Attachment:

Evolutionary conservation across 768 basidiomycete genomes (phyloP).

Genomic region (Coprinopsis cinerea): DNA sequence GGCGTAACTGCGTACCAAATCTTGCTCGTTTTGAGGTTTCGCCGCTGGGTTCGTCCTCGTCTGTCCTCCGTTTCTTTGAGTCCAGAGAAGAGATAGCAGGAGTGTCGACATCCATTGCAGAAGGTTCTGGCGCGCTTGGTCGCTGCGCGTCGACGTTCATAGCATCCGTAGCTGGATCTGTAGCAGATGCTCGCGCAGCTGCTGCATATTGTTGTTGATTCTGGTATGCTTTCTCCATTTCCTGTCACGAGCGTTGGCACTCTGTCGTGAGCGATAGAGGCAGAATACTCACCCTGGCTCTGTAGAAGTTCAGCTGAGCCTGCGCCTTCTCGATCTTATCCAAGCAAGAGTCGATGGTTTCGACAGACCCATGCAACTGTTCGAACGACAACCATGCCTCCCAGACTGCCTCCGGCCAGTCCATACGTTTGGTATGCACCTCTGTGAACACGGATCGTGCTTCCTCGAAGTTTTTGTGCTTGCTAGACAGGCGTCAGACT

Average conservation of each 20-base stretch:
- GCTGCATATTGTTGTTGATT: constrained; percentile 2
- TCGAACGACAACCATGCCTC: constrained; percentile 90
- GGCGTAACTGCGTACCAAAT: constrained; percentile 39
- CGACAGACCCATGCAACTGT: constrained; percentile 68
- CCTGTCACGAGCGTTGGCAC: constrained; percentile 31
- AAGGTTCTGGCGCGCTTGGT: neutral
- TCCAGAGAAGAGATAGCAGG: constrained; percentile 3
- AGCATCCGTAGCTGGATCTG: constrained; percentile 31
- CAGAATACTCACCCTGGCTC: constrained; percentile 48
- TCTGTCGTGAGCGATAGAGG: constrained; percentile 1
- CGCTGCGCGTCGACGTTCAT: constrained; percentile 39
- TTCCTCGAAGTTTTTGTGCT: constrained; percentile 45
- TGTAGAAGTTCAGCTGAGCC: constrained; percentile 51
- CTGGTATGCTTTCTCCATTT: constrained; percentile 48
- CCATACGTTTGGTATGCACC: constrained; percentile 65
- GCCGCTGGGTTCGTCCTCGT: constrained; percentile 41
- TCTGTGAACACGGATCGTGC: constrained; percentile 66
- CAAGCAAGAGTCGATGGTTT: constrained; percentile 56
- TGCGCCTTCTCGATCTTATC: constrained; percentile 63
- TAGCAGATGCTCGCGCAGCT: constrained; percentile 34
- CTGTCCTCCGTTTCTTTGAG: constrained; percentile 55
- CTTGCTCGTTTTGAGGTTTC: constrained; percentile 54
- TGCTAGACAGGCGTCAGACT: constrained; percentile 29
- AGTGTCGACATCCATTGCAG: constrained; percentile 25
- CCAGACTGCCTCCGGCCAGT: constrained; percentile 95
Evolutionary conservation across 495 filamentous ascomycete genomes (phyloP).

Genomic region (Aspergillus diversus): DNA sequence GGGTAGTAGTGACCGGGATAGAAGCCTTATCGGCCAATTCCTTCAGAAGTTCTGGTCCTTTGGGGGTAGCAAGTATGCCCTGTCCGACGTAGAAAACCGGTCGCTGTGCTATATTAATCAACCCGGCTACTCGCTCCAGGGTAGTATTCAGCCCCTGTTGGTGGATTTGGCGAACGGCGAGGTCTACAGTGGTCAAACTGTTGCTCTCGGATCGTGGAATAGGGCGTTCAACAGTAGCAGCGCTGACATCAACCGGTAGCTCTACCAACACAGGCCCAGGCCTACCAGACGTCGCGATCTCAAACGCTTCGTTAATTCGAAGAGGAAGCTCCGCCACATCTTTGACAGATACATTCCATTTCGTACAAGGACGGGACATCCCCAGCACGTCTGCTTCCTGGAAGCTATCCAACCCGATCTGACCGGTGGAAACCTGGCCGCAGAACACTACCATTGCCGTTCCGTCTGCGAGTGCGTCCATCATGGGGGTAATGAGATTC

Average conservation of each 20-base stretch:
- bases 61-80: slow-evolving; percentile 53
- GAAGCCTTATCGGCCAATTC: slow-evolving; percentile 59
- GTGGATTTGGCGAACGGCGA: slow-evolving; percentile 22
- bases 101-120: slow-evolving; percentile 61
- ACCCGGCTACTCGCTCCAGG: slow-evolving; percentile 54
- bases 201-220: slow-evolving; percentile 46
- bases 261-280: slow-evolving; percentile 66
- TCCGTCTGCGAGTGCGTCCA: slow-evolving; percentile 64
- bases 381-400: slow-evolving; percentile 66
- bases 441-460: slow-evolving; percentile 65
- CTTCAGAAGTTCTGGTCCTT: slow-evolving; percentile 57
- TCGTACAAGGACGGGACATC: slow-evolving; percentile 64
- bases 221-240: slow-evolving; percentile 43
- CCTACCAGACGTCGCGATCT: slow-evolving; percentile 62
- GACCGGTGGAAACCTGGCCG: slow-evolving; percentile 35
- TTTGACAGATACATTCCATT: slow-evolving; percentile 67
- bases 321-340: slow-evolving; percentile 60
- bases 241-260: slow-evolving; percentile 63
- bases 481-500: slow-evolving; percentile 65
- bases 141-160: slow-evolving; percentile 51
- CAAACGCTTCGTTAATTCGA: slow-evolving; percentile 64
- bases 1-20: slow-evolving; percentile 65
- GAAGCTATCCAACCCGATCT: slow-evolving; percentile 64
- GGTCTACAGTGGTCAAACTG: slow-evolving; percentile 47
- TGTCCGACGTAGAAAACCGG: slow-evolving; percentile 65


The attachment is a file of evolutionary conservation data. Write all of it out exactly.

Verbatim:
Evolutionary conservation across 768 basidiomycete genomes (phyloP).

Genomic region (Coprinopsis cinerea): DNA sequence GGCGTAACTGCGTACCAAATCTTGCTCGTTTTGAGGTTTCGCCGCTGGGTTCGTCCTCGTCTGTCCTCCGTTTCTTTGAGTCCAGAGAAGAGATAGCAGGAGTGTCGACATCCATTGCAGAAGGTTCTGGCGCGCTTGGTCGCTGCGCGTCGACGTTCATAGCATCCGTAGCTGGATCTGTAGCAGATGCTCGCGCAGCTGCTGCATATTGTTGTTGATTCTGGTATGCTTTCTCCATTTCCTGTCACGAGCGTTGGCACTCTGTCGTGAGCGATAGAGGCAGAATACTCACCCTGGCTCTGTAGAAGTTCAGCTGAGCCTGCGCCTTCTCGATCTTATCCAAGCAAGAGTCGATGGTTTCGACAGACCCATGCAACTGTTCGAACGACAACCATGCCTCCCAGACTGCCTCCGGCCAGTCCATACGTTTGGTATGCACCTCTGTGAACACGGATCGTGCTTCCTCGAAGTTTTTGTGCTTGCTAGACAGGCGTCAGACT

Average conservation of each 20-base stretch:
- GCTGCATATTGTTGTTGATT: constrained; percentile 2
- TCGAACGACAACCATGCCTC: constrained; percentile 90
- GGCGTAACTGCGTACCAAAT: constrained; percentile 39
- CGACAGACCCATGCAACTGT: constrained; percentile 68
- CCTGTCACGAGCGTTGGCAC: constrained; percentile 31
- AAGGTTCTGGCGCGCTTGGT: neutral
- TCCAGAGAAGAGATAGCAGG: constrained; percentile 3
- AGCATCCGTAGCTGGATCTG: constrained; percentile 31
- CAGAATACTCACCCTGGCTC: constrained; percentile 48
- TCTGTCGTGAGCGATAGAGG: constrained; percentile 1
- CGCTGCGCGTCGACGTTCAT: constrained; percentile 39
- TTCCTCGAAGTTTTTGTGCT: constrained; percentile 45
- TGTAGAAGTTCAGCTGAGCC: constrained; percentile 51
- CTGGTATGCTTTCTCCATTT: constrained; percentile 48
- CCATACGTTTGGTATGCACC: constrained; percentile 65
- GCCGCTGGGTTCGTCCTCGT: constrained; percentile 41
- TCTGTGAACACGGATCGTGC: constrained; percentile 66
- CAAGCAAGAGTCGATGGTTT: constrained; percentile 56
- TGCGCCTTCTCGATCTTATC: constrained; percentile 63
- TAGCAGATGCTCGCGCAGCT: constrained; percentile 34
- CTGTCCTCCGTTTCTTTGAG: constrained; percentile 55
- CTTGCTCGTTTTGAGGTTTC: constrained; percentile 54
- TGCTAGACAGGCGTCAGACT: constrained; percentile 29
- AGTGTCGACATCCATTGCAG: constrained; percentile 25
- CCAGACTGCCTCCGGCCAGT: constrained; percentile 95
Evolutionary conservation across 495 filamentous ascomycete genomes (phyloP).

Genomic region (Aspergillus diversus): DNA sequence GGGTAGTAGTGACCGGGATAGAAGCCTTATCGGCCAATTCCTTCAGAAGTTCTGGTCCTTTGGGGGTAGCAAGTATGCCCTGTCCGACGTAGAAAACCGGTCGCTGTGCTATATTAATCAACCCGGCTACTCGCTCCAGGGTAGTATTCAGCCCCTGTTGGTGGATTTGGCGAACGGCGAGGTCTACAGTGGTCAAACTGTTGCTCTCGGATCGTGGAATAGGGCGTTCAACAGTAGCAGCGCTGACATCAACCGGTAGCTCTACCAACACAGGCCCAGGCCTACCAGACGTCGCGATCTCAAACGCTTCGTTAATTCGAAGAGGAAGCTCCGCCACATCTTTGACAGATACATTCCATTTCGTACAAGGACGGGACATCCCCAGCACGTCTGCTTCCTGGAAGCTATCCAACCCGATCTGACCGGTGGAAACCTGGCCGCAGAACACTACCATTGCCGTTCCGTCTGCGAGTGCGTCCATCATGGGGGTAATGAGATTC

Average conservation of each 20-base stretch:
- bases 61-80: slow-evolving; percentile 53
- GAAGCCTTATCGGCCAATTC: slow-evolving; percentile 59
- GTGGATTTGGCGAACGGCGA: slow-evolving; percentile 22
- bases 101-120: slow-evolving; percentile 61
- ACCCGGCTACTCGCTCCAGG: slow-evolving; percentile 54
- bases 201-220: slow-evolving; percentile 46
- bases 261-280: slow-evolving; percentile 66
- TCCGTCTGCGAGTGCGTCCA: slow-evolving; percentile 64
- bases 381-400: slow-evolving; percentile 66
- bases 441-460: slow-evolving; percentile 65
- CTTCAGAAGTTCTGGTCCTT: slow-evolving; percentile 57
- TCGTACAAGGACGGGACATC: slow-evolving; percentile 64
- bases 221-240: slow-evolving; percentile 43
- CCTACCAGACGTCGCGATCT: slow-evolving; percentile 62
- GACCGGTGGAAACCTGGCCG: slow-evolving; percentile 35
- TTTGACAGATACATTCCATT: slow-evolving; percentile 67
- bases 321-340: slow-evolving; percentile 60
- bases 241-260: slow-evolving; percentile 63
- bases 481-500: slow-evolving; percentile 65
- bases 141-160: slow-evolving; percentile 51
- CAAACGCTTCGTTAATTCGA: slow-evolving; percentile 64
- bases 1-20: slow-evolving; percentile 65
- GAAGCTATCCAACCCGATCT: slow-evolving; percentile 64
- GGTCTACAGTGGTCAAACTG: slow-evolving; percentile 47
- TGTCCGACGTAGAAAACCGG: slow-evolving; percentile 65